A key question we should ask about Tristram and Iseult is why Arnold uses this medieval legend. Remember the beginning of the biography on Arnold: "How is a full and enjoyable life to be lived in a modern industrial society?"
As we saw in the Switzerland poems (see the NA), Arnold has serious doubt about the nature of love, about the tension between real and imagined love as well as love that cannot be realized in a world that is isolating, lonely, and full of despair. The Tristram legend offers Arnold a way of exploring these ideas since it captures them in a dramatic and haunting manner. Review the key lines about love in Part III of the poem (lines 112-42). Note that Arnold does not judge the lovers in this poem.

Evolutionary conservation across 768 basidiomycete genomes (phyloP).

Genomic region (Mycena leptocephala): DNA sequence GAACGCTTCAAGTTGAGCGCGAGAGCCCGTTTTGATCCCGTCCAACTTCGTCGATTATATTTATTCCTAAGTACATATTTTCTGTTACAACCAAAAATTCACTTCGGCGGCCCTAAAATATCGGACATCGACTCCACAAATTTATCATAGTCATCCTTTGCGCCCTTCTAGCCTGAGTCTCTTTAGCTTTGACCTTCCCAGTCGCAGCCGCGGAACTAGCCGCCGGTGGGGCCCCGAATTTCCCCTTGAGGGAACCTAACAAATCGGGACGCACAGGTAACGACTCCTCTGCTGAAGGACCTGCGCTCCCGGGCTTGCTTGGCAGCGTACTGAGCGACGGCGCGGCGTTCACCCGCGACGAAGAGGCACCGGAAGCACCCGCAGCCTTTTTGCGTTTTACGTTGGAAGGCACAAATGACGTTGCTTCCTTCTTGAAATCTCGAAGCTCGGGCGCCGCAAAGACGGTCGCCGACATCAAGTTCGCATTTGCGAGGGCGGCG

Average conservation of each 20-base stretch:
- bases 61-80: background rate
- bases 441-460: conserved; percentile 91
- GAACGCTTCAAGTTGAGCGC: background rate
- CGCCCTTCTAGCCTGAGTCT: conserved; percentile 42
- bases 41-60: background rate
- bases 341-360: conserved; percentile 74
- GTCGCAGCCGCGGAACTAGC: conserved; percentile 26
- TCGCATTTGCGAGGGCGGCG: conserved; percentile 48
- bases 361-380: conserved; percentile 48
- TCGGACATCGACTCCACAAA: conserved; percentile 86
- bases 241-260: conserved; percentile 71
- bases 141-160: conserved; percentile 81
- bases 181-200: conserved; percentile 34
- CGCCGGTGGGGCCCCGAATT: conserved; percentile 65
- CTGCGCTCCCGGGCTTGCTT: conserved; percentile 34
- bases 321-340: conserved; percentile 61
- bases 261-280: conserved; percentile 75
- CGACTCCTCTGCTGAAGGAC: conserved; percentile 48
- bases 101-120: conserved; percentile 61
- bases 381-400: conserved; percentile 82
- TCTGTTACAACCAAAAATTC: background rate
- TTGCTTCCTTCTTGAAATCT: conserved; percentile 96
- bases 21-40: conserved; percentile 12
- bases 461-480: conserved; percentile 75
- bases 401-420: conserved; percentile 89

Chivalry is also important in the poem. It shows Tristram as being worthy of belonging to King Arthur's court. The chivlaric code would prevent Tristram from acting on his passion and love for Iseult, but the love philter counteracts this code. But it also possible to argue the poem exposes the limits of chivalry since Tristram and Iseult's love transcends the code of chivlary and morality of marriage convention. (Compare this to Scott's Ivanhoe.)
For Arnold, the past offers a commentary on the present. Think about what this specific commentary is.